In beginning my fellowship with The Sprout Fund, I focused on one over-arching design principle. It’s not a new idea, but it’s a phrase I came up with to remind myself of my approach: “the ‘how?’ must come from the ‘why?’”. What I mean is that, if you want to design something, re-design something, or question the design of something, just ask if it is living up to its purpose. Or, more seriously, if it even knows what its purpose is.

This principle–the how must come from the why–gets especially complex in the world of education. The why is multifold and hard to pin down.

For about a decade, I’ve struggled to apply this principle to a question in education: what is the connection between life and school? This question, of course, is really many questions: What is the purpose of school? Is it to prepare us to live better after we graduate? If school is about preparation for life, does our schooled-life have a different purpose than the rest of our life?

Students yearn for a purpose. They ask “Why am I here?” (or, for a specific example, “When will I ever use Calculus?”) and we rarely have a good answer. Maybe more importantly, we rarely facilitate the genuine asking of the question. In one of my early workshops with students, I posed these questions about the purpose of school and their life after school. Students had a unified response: “we’re always looking to graduation so we can actually do what we want to do.” Students recognize that their schooled-life has a culture that is constantly looking to what is after, and they follow suit. This post-school perspective severely limits student’s ability to engage now as full participants in their school community. Their school community, for all intents and purposes, is where their civic life takes place. This perspective promotes a culture of transience that will continually lack civic engagement until a student, now 30+, has settled down.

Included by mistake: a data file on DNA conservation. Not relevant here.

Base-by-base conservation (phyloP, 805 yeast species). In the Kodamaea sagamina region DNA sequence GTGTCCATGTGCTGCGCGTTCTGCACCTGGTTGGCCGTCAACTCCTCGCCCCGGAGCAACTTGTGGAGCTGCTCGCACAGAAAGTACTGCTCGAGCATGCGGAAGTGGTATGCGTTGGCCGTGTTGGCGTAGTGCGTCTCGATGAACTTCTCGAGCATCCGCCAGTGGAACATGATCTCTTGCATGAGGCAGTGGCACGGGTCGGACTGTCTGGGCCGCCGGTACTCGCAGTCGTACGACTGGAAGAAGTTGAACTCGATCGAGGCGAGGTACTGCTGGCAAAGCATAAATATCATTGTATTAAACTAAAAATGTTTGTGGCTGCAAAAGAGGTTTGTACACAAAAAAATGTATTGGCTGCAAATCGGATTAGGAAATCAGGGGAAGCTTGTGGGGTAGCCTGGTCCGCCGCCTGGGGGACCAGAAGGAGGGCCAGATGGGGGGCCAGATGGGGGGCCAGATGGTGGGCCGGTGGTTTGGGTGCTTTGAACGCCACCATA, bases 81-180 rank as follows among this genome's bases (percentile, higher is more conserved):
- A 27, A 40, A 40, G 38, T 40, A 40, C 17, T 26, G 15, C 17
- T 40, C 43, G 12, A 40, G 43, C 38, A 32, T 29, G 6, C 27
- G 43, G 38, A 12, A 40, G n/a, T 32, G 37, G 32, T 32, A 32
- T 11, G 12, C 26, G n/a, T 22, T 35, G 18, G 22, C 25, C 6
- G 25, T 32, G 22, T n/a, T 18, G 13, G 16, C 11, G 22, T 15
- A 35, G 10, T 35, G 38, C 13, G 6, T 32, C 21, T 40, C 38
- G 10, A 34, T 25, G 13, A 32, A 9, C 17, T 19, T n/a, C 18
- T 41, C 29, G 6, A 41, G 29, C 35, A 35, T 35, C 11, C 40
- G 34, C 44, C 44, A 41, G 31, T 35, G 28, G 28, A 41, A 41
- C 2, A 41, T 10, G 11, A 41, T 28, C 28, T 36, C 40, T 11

A favorite quote, by Henry David Thoreau, always resonates strongly with students: “One should not play life, or study it merely, while the community supports them at this expensive game, but earnestly live it from beginning to end.” This quote has epic tones to it and calls us to build the world.

In addressing this, I want to identify a simple but difficult thing: how do we enable students to do what they want now? To build the world and have an epic sense of purpose now? To live earnestly now, and not merely study or play? The hypothesis is that if students better understood first why they are in school and why it is the way it is, they would enjoy it, work harder, and could help their teachers and administrators to improve the experience.

The question of school’s purpose and how we understand the meaning of life-in-school shows up in our conversations on civic engagement, school culture, and student voice /student agency. We can either say that school is about preparation for life after, or we can say that school is the best years of your life. A time when you don’t have to pay bills, a time when, more-than-ever, you have the freedom and room for error that allow you to experiment and think creatively. Instead of thinking of school as preparation for after, let’s think of it as a really well-resourced life. A life surrounded by wise mentors, materials, equipment, a community of collaborators, and a structure that keeps you focused and accountable.